and for those reading this in 2 years time ...
People who believed govt announcements.
414 posts • joined 13 Sep 2011
"Dear sir, please accept this piece of paper as an IOU from our government, backed by nothing of any value, except a promise to tax our citizens if we fuck up too badly."
... that is what a currency _is_ worth
In my case,
-I pretty much have to be paid in GBP
-and pay for things in GBP
unless the local shops all start accepting BTC and my $employer starts paying BTC and BTC is as easy as paper money (it isnt and never can be) GBP it is.
The usability of local currency may fall to the level of BTC in parts of Africa / S. America, but probably not.
My more likely bet would be the Chinese offer the Yuan as a replacement (with _conditions_ as they like control and do not like BTC) . Taking another step towards making the Yuan a replacement for USD.
You and I and probably most readers do not 'get' BTC
It is easy to point out that
- given the price gyrations
it is not a store of value
- given the inability to support the same level of transaction flow as a 'real' currency, and that it is not acceptable in a good fraction of the world (china), and that if you try to pay someone BTC in a powercut, unlucky, and that as ~70-80% of mining is in china and therefore open to a 51% attack,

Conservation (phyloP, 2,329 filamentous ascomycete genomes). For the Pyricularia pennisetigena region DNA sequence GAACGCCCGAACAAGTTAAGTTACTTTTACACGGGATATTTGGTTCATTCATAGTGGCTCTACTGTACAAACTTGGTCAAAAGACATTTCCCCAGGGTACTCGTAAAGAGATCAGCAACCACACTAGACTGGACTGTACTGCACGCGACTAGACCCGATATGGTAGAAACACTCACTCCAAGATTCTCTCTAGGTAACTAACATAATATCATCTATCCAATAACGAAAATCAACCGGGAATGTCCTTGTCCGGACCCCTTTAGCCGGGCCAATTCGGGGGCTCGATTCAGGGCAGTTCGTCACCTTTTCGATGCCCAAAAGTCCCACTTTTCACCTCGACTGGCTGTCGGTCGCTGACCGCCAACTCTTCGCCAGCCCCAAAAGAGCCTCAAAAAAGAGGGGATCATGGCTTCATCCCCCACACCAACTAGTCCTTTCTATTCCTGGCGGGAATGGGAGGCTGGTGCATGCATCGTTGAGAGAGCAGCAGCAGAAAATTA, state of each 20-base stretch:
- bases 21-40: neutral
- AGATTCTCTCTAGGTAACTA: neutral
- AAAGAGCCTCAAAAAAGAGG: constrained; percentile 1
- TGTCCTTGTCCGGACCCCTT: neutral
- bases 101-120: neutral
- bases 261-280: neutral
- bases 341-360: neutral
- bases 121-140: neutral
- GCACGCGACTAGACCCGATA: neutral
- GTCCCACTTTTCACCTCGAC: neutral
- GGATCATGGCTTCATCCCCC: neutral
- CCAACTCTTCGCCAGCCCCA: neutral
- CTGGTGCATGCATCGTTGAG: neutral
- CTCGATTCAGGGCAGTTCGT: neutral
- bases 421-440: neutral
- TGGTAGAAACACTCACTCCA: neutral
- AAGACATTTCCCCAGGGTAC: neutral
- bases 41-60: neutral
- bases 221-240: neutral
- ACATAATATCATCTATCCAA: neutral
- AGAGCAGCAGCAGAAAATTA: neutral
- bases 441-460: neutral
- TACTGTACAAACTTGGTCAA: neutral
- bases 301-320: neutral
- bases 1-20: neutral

this is not a currency
We come from countries where currencies have been pretty dependable for a v.v. long time.
However if you are from China, or India or Turkey where the currency is not stable, the govt has close controls and at short notice, some types of cash have been redefined as 'not cash anymore',
you do want something you can anonymously keep and send abroad and pay for stuff that you do not want your govt to know about
If you are in Europe this generally = drugs and guns - and about 40% of BTC spending - as in buying something that is not another currency - seems to be that.
In other countries that can be just about anything from spare car parts to artwork to antibiotics - but usually used as a way of evading taxes and other country-specific legalities.
Is that a good thing?
It makes me think whoever invented BTC was against the concept of govt and rules and things like everyone driving on the left - or right, but not both
From reading this
it looks like the Post Office and (hopefully) a number of senior staff are (hopefully) in deep trouble
The first Clarke advice is dated 15 July 2013. In it Mr Clarke set out the duties of an expert witness and the prosecution’s disclosure duties (noted above). He came to “an employee of Fujitsu, Gareth Jenkins, [who] had provided expert evidence as to the operation and integrity of Horizon” in a number of cases. In his witness statements Mr Jenkins had said there was nothing wrong with the system. Clarke’s advice was that, “Unfortunately that was not the case, certainly between the dates spanned by the statements….” And,
“that Mr Jenkins had been aware of at least two bugs which had affected Horizon Online since September 2010, one of which was still extant and would not be remedied before October 2013, but had failed to say anything about them or about any Horizon issues in his statements. He expressed the firm opinion that if Mr Jenkins had mentioned the existence of the bugs, that would undoubtedly have required to be disclosed to any defendant who raised Horizon issues as part of his or her defence.”